The Earth’s glaciers are in rapid retreat.
New results relying on five decades of satellite observations show extensive changes to glaciers at the Earth’s north and south poles, a result of global warming.
Much of the data comes courtesy of the long-running Landsat mission, which is a series of Earth observation satellites managed by NASA and the United States Geological Survey. Having decades of data from a single line of similar satellites makes it much easier to see change over time. But other satellites are spotting changes as well, sometimes on timescales as short as a year or two.
Landsat images of glaciers photographed between 1972 and 2019 allowed glaciologist Mark Fahnestock of the University of Alaska, Fairbanks, to create six-second time-lapse films showing changes in the ice.
“We now have this long, detailed record that allows us to look at what’s happened in Alaska,” Fahnestock said in a NASA statement. “When you play these movies, you get a sense of how dynamic these systems are and how unsteady the ice flow is.”
Glaciers respond to global warming in different ways. For example, Alaska’s Columbia glacier was pretty stable when the first Landsat satellite peered at it in 1972. It began a quick retreat in the mid-1980s; it now is 12.4 miles (20 kilometers) upstream from its first observed position nearly 48 years ago. Meanwhile, the nearby Hubbard Glacier has only moved three miles (five km) in the same 48 years, but a 2019 image showed a large area in the glacier where ice broke off. That “calving embayment,” as geologists term it, is likely a sign of rapid change on the horizon.
“That calving embayment is the first sign of weakness from Hubbard glacier in almost 50 years – it’s been advancing through the historical record,” Fahnestock said, warning that the Columbia glacier showed similar signs of weakening before its rapid retreat decades ago.
Michalea King, a doctoral student in earth sciences at Ohio State University, examined similar Landsat images from Greenland as far back as 1985 to see how global warming affected 200 glaciers there. These glaciers have retreated an average of three miles (five km) over the period of satellite observations that King studied.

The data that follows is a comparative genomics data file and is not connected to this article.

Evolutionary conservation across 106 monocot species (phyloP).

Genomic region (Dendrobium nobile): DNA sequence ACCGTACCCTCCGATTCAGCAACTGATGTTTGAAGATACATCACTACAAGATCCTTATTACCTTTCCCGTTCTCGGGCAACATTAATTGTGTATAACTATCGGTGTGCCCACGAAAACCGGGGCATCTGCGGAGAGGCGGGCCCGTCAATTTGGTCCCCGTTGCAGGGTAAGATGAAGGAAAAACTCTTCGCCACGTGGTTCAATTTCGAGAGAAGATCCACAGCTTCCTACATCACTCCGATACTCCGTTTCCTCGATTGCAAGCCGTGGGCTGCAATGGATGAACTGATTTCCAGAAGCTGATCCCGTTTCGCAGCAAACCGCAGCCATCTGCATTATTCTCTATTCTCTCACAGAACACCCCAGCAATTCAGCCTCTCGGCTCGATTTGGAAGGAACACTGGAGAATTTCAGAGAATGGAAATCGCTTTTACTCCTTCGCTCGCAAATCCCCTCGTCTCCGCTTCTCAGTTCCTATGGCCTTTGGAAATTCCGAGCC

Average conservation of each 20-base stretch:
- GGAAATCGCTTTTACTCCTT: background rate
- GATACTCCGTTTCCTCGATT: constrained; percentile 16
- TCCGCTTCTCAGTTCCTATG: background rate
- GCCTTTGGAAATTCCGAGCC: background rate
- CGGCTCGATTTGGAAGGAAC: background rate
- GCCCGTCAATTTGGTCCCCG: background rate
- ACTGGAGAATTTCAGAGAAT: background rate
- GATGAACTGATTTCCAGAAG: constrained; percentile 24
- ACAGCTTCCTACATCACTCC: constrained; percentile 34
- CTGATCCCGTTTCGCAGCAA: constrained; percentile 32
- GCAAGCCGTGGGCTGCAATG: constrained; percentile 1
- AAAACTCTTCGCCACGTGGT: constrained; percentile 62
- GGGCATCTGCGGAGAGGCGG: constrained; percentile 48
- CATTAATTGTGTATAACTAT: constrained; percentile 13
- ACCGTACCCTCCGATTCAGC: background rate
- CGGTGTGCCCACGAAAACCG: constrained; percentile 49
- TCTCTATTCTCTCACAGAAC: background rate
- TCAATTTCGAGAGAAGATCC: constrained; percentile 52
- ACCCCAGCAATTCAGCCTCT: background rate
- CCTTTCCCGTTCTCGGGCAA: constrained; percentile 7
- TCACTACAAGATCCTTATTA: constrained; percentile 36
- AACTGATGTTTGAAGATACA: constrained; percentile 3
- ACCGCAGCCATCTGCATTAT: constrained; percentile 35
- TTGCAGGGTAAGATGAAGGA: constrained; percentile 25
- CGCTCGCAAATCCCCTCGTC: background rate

“These glaciers are calving more ice into the ocean than they were in the past,” King said in the same statement. “There is a very clear relationship between the retreat, and increasing ice mass losses from these glaciers, during the 1985-through-present record.”
The glacial retreat is also causing different sorts of lakes to appear over time on the surface of the glacier and underground. James Lea, a glaciologist at the University of Liverpool in the United Kingdom, found surface meltwater lakes on Greenland glaciers of up to three miles (five km) across. Lea used measurements gathered by the Moderate Resolution Imaging Spectroradiometer () on the NASA-led Terra satellite for every day of every melt season over the last 20 years.
“We looked at how many lakes there are per year across the ice sheet and found an increasing trend over the last 20 years: a 27% increase in lakes,” Lea said in the same statement. “We’re also getting more and more lakes at higher elevations – areas that we weren’t expecting to see lakes in until 2050 or 2060.”
The change is so rapid that sometimes differences show up in just a year or two. For example, Devon Dunmire of the University of Colorado, Boulder, used microwave radar images from the European Space Agency’s Sentinel-1 satellite to peer beneath the ice. Dunmire spotted lakes in the George VI and Wilkins ice shelves near the Antarctica peninsula, including a few that remained liquid during winter.
“Not much is known about distribution and quantity of these subsurface lakes, but this water appears to be prevalent on the ice shelf near the Antarctic peninsula,” said Dunmire, who is a graduate student in atmospheric and oceanic sciences, in the same statement. “It’s an important component to understand, because meltwater has been shown to destabilize ice shelves.”
The scientists presented their work at the annual meeting of the American Geophysical Union in San Francisco on Dec. 9.
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